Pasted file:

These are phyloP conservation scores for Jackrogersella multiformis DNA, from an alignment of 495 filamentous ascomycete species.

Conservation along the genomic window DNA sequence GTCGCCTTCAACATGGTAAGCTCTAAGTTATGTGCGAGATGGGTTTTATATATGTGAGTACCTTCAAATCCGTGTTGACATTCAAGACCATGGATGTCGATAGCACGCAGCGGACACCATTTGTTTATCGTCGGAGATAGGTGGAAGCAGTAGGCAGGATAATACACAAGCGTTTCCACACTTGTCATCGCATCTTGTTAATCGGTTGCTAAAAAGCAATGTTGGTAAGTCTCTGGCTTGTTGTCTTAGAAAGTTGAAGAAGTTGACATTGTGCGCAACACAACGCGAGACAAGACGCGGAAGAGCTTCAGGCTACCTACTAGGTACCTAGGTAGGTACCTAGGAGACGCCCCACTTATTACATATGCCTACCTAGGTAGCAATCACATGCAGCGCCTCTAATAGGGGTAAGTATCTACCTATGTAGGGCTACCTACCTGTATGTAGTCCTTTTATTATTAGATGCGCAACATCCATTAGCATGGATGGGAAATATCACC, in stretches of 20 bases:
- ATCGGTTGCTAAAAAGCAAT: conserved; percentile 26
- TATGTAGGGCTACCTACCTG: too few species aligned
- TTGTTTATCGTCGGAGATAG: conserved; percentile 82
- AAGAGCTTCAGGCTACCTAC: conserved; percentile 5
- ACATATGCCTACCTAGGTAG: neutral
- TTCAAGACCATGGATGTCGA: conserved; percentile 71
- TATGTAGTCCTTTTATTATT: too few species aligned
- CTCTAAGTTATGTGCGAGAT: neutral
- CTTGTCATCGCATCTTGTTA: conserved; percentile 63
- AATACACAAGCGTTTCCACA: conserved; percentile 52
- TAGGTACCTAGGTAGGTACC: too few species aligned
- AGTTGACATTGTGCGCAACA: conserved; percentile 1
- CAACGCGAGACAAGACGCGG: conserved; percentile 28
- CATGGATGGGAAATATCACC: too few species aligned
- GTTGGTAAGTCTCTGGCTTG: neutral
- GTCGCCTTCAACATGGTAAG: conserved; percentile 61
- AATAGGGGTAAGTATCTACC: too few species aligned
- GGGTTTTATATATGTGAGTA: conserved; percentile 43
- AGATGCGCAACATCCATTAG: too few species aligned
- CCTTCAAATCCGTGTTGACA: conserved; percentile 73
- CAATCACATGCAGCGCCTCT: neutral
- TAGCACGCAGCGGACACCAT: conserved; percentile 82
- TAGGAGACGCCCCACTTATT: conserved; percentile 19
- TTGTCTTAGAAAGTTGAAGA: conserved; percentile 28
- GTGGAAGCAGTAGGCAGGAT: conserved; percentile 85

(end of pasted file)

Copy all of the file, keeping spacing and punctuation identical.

These are phyloP conservation scores for Jackrogersella multiformis DNA, from an alignment of 495 filamentous ascomycete species.

Conservation along the genomic window DNA sequence GTCGCCTTCAACATGGTAAGCTCTAAGTTATGTGCGAGATGGGTTTTATATATGTGAGTACCTTCAAATCCGTGTTGACATTCAAGACCATGGATGTCGATAGCACGCAGCGGACACCATTTGTTTATCGTCGGAGATAGGTGGAAGCAGTAGGCAGGATAATACACAAGCGTTTCCACACTTGTCATCGCATCTTGTTAATCGGTTGCTAAAAAGCAATGTTGGTAAGTCTCTGGCTTGTTGTCTTAGAAAGTTGAAGAAGTTGACATTGTGCGCAACACAACGCGAGACAAGACGCGGAAGAGCTTCAGGCTACCTACTAGGTACCTAGGTAGGTACCTAGGAGACGCCCCACTTATTACATATGCCTACCTAGGTAGCAATCACATGCAGCGCCTCTAATAGGGGTAAGTATCTACCTATGTAGGGCTACCTACCTGTATGTAGTCCTTTTATTATTAGATGCGCAACATCCATTAGCATGGATGGGAAATATCACC, in stretches of 20 bases:
- ATCGGTTGCTAAAAAGCAAT: conserved; percentile 26
- TATGTAGGGCTACCTACCTG: too few species aligned
- TTGTTTATCGTCGGAGATAG: conserved; percentile 82
- AAGAGCTTCAGGCTACCTAC: conserved; percentile 5
- ACATATGCCTACCTAGGTAG: neutral
- TTCAAGACCATGGATGTCGA: conserved; percentile 71
- TATGTAGTCCTTTTATTATT: too few species aligned
- CTCTAAGTTATGTGCGAGAT: neutral
- CTTGTCATCGCATCTTGTTA: conserved; percentile 63
- AATACACAAGCGTTTCCACA: conserved; percentile 52
- TAGGTACCTAGGTAGGTACC: too few species aligned
- AGTTGACATTGTGCGCAACA: conserved; percentile 1
- CAACGCGAGACAAGACGCGG: conserved; percentile 28
- CATGGATGGGAAATATCACC: too few species aligned
- GTTGGTAAGTCTCTGGCTTG: neutral
- GTCGCCTTCAACATGGTAAG: conserved; percentile 61
- AATAGGGGTAAGTATCTACC: too few species aligned
- GGGTTTTATATATGTGAGTA: conserved; percentile 43
- AGATGCGCAACATCCATTAG: too few species aligned
- CCTTCAAATCCGTGTTGACA: conserved; percentile 73
- CAATCACATGCAGCGCCTCT: neutral
- TAGCACGCAGCGGACACCAT: conserved; percentile 82
- TAGGAGACGCCCCACTTATT: conserved; percentile 19
- TTGTCTTAGAAAGTTGAAGA: conserved; percentile 28
- GTGGAAGCAGTAGGCAGGAT: conserved; percentile 85